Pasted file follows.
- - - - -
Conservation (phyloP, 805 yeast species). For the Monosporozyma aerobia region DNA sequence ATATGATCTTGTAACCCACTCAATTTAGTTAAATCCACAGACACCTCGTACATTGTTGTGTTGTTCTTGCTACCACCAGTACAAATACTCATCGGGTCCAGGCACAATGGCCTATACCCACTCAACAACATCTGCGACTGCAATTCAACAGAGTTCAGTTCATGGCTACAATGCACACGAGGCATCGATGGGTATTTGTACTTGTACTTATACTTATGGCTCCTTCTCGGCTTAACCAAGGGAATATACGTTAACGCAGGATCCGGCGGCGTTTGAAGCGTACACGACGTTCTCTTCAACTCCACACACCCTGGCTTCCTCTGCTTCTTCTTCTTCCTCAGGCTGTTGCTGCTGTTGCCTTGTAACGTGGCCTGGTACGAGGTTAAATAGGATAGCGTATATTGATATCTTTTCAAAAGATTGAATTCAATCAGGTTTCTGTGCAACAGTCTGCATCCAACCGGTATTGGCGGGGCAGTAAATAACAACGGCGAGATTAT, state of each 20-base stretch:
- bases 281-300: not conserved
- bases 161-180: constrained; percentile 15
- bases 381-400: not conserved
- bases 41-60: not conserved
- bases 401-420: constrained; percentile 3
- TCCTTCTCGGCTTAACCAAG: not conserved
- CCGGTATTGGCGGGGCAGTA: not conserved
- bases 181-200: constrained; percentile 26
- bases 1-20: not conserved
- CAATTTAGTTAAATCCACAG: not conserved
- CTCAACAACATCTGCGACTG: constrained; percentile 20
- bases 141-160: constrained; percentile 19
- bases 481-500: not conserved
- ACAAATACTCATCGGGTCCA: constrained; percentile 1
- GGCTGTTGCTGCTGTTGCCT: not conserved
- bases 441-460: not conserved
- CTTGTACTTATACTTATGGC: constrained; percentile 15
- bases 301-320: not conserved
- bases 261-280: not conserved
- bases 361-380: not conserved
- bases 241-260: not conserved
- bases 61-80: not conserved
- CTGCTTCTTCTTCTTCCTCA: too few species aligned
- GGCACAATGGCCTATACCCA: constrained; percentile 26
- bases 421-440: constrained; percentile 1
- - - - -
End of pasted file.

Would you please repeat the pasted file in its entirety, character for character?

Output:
Conservation (phyloP, 805 yeast species). For the Monosporozyma aerobia region DNA sequence ATATGATCTTGTAACCCACTCAATTTAGTTAAATCCACAGACACCTCGTACATTGTTGTGTTGTTCTTGCTACCACCAGTACAAATACTCATCGGGTCCAGGCACAATGGCCTATACCCACTCAACAACATCTGCGACTGCAATTCAACAGAGTTCAGTTCATGGCTACAATGCACACGAGGCATCGATGGGTATTTGTACTTGTACTTATACTTATGGCTCCTTCTCGGCTTAACCAAGGGAATATACGTTAACGCAGGATCCGGCGGCGTTTGAAGCGTACACGACGTTCTCTTCAACTCCACACACCCTGGCTTCCTCTGCTTCTTCTTCTTCCTCAGGCTGTTGCTGCTGTTGCCTTGTAACGTGGCCTGGTACGAGGTTAAATAGGATAGCGTATATTGATATCTTTTCAAAAGATTGAATTCAATCAGGTTTCTGTGCAACAGTCTGCATCCAACCGGTATTGGCGGGGCAGTAAATAACAACGGCGAGATTAT, state of each 20-base stretch:
- bases 281-300: not conserved
- bases 161-180: constrained; percentile 15
- bases 381-400: not conserved
- bases 41-60: not conserved
- bases 401-420: constrained; percentile 3
- TCCTTCTCGGCTTAACCAAG: not conserved
- CCGGTATTGGCGGGGCAGTA: not conserved
- bases 181-200: constrained; percentile 26
- bases 1-20: not conserved
- CAATTTAGTTAAATCCACAG: not conserved
- CTCAACAACATCTGCGACTG: constrained; percentile 20
- bases 141-160: constrained; percentile 19
- bases 481-500: not conserved
- ACAAATACTCATCGGGTCCA: constrained; percentile 1
- GGCTGTTGCTGCTGTTGCCT: not conserved
- bases 441-460: not conserved
- CTTGTACTTATACTTATGGC: constrained; percentile 15
- bases 301-320: not conserved
- bases 261-280: not conserved
- bases 361-380: not conserved
- bases 241-260: not conserved
- bases 61-80: not conserved
- CTGCTTCTTCTTCTTCCTCA: too few species aligned
- GGCACAATGGCCTATACCCA: constrained; percentile 26
- bases 421-440: constrained; percentile 1